I’m a huge fan of Nordic crime thrillers at the moment. I’ve been reading Henning Mankell’s Wallander books, and watching the Swedish TV version. I’m also slowly working my way through the three series of The Killing. They are all about taciturn detectives struggling to make sense of the darkest reaches of the human soul, set against elegiac wind-swept shores and rainy night-time building sites. Very existential, although occasionally they throw up unintentional moments of comedy for those who don’t understand Danish or Swedish. Swedish has a slight sing-song quality to the ignorant English ear, so when someone says ‘He’d already been disembowelled before he died’, and sounds like the chef from the Muppets it’s disorienting to say the least. I could also swear that Wallander called someone a ‘pømpërse førking ërshøle’ the other day, but I might be wrong.
Which brings me onto the Finnish author Tove Jansson (1914 – 2001) and her books about the Moomins, and the wonderful news that The Moomins and the Great Flood is available in English in hardback for the first time since 1945. It’s one of her earliest books, though many of the characters are there in one form or another. The essential canon in English consists of nine books: Comet in Moominland (1946); Finn Family Moomintroll (1948); The Exploits of Moominpappa (1950); Moominsummer Madness (1954); Moominland Midwinter (1957); Tales from Moominvalley (1962); Moominpappa at Sea (1965) and Moominvalley in November (1970). The author, Tove Jannson, also wrote a comic strip version published in the London newspaper The Evening News from 1954 to 1975. In addition there have been innumerable spin-offs and TV series. The Moomins are particularly big in Japan . My daughter, currently studying at Kobe University, proudly showed me her pack of Moomin-shaped biscuits last week, and we played ‘Who the hell is that supposed to be?’ via Skype.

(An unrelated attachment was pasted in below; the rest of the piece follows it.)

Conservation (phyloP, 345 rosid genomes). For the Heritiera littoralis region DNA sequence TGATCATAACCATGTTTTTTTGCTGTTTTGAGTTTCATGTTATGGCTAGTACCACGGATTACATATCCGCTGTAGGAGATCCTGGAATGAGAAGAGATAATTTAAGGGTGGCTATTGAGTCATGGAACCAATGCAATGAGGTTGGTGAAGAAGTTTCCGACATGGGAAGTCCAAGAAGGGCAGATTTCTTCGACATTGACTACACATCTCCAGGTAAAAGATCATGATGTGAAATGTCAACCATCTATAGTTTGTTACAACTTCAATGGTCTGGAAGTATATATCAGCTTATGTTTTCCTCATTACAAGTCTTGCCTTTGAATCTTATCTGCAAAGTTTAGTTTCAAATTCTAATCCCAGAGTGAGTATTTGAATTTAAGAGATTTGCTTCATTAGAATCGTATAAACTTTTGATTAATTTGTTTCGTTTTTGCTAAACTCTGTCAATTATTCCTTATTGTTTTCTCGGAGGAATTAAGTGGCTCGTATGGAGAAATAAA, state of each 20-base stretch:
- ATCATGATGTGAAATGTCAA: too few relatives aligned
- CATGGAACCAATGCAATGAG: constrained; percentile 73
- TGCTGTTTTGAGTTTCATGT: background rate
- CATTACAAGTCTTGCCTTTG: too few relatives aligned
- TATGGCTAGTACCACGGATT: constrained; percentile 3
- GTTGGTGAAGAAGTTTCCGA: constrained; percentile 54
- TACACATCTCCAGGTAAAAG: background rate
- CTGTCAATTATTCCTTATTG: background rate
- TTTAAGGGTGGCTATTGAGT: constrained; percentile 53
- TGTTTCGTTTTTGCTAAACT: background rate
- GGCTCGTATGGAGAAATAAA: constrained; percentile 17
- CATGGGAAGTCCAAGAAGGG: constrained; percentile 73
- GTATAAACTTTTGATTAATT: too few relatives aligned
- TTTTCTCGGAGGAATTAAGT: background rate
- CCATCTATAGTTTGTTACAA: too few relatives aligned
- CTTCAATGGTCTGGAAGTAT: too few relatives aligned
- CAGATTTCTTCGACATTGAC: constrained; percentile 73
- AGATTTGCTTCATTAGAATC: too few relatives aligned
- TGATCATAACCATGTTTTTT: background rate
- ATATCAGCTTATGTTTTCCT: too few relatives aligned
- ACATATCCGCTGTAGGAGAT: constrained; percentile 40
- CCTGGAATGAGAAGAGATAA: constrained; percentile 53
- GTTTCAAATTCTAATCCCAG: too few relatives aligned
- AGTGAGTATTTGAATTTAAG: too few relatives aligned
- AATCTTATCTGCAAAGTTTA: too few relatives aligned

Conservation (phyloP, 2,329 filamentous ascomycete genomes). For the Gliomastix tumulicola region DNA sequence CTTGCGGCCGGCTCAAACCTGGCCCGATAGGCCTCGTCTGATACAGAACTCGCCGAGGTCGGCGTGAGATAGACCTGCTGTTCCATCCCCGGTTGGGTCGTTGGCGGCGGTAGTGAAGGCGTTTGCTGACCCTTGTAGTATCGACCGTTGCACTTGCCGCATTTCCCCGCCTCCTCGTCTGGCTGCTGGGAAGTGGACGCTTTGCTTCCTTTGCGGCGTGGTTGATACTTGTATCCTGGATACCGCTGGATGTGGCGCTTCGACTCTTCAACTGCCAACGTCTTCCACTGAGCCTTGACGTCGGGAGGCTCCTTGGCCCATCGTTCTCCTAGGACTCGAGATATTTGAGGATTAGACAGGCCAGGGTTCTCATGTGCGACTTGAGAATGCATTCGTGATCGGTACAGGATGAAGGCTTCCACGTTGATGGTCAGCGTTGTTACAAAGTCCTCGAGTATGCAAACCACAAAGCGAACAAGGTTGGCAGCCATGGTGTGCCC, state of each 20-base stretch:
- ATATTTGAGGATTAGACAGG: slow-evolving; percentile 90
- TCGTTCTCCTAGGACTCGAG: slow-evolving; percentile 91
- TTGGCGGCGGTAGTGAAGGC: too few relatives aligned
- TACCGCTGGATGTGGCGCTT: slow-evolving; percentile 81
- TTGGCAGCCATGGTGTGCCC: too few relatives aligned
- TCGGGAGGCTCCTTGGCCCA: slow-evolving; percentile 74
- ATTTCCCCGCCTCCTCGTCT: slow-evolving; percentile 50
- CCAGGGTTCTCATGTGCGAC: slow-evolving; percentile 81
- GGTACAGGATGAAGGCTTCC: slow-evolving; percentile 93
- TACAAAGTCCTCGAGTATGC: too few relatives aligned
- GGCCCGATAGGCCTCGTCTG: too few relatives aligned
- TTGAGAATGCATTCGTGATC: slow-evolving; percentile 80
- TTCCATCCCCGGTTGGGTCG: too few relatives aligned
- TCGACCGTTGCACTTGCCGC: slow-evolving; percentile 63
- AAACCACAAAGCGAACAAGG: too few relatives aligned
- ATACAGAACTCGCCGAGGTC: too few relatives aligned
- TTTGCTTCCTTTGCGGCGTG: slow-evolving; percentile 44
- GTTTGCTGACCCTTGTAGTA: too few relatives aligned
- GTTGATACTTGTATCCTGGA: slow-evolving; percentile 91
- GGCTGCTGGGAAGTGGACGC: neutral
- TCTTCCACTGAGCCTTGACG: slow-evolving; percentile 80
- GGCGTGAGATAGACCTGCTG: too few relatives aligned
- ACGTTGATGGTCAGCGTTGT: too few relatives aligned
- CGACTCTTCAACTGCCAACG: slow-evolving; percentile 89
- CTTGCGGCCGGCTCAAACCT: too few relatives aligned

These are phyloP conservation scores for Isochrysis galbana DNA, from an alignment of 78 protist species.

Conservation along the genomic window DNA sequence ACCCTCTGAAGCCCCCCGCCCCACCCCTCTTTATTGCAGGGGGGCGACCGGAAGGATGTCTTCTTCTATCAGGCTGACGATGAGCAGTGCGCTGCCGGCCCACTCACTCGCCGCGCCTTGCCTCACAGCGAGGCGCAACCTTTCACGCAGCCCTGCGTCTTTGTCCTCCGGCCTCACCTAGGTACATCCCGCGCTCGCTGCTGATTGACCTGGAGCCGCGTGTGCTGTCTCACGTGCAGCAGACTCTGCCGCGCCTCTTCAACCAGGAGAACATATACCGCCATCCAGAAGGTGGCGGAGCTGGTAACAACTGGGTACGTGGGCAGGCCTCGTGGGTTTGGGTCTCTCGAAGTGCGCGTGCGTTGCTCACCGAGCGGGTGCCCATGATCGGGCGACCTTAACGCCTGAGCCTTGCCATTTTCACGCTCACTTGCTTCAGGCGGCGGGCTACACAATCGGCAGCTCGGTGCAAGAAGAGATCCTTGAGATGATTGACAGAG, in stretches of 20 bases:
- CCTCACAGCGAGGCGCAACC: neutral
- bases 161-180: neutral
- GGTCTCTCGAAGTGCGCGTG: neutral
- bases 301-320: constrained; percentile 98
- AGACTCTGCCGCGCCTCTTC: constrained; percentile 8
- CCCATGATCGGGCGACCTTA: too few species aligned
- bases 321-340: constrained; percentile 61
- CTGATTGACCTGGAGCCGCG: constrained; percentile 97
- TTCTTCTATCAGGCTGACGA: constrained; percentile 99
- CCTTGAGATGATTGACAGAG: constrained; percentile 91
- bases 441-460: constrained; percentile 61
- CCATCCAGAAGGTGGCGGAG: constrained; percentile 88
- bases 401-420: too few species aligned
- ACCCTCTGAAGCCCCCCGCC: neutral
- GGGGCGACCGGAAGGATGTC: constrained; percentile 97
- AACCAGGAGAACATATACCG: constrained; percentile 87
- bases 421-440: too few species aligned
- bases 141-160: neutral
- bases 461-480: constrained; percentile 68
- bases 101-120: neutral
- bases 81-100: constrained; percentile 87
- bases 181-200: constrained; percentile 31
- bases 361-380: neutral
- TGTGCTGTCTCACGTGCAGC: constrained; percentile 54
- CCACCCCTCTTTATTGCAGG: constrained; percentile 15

On the surface the Moomin books are a collection of tales about a variety of cute creatures that live in or near Moominvalley. Years of cartoons, fluffy dolls and comics have reinforced this idea. Tove Jansson had a wonderful imagination and an uncanny knack of creating just the right combination of the familiar and the dangerously creepy. The Groke, for example, is the darkest creature in the books, a monster that represents the negation of everything, and she wears a dress. The Hattifatteners sail the seas in little boats on an eternal quest for something, giving electric shocks to anyone who crosses their path. For dangerous, yet exciting villains, the Hobgoblin who lives on the moon and rides a black panther is hard to beat.